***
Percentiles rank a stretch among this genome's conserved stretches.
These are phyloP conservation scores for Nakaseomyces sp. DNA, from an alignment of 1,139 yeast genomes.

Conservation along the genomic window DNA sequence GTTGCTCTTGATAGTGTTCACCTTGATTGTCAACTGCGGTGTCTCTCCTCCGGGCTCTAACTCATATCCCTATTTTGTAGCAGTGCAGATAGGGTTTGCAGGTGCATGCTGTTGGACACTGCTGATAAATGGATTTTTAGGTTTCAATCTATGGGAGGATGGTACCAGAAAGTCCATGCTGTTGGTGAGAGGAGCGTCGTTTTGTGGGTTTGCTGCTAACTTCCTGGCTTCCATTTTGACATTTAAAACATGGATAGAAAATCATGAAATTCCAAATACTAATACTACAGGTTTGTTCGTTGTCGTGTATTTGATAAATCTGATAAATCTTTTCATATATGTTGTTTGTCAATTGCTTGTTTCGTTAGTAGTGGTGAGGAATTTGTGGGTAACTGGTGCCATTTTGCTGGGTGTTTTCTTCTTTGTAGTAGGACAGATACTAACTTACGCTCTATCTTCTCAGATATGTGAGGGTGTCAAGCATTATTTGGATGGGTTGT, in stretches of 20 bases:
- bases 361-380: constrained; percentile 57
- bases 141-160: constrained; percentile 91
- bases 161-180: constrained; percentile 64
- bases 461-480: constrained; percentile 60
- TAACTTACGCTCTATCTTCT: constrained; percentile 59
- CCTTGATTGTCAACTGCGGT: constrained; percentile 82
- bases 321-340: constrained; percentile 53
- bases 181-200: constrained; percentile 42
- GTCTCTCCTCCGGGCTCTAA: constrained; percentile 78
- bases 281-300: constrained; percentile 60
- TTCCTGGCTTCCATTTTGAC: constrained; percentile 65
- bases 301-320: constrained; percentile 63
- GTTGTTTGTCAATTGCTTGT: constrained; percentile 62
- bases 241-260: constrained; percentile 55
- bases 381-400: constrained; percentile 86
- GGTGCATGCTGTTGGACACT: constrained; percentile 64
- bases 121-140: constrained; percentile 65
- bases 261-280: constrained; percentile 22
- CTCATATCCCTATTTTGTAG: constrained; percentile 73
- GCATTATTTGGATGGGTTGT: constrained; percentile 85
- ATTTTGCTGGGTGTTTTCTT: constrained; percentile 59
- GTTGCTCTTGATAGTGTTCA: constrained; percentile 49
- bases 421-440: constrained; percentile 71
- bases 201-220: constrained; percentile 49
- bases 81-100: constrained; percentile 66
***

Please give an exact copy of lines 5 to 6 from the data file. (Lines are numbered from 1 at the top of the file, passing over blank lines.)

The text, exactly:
- bases 141-160: constrained; percentile 91
- bases 161-180: constrained; percentile 64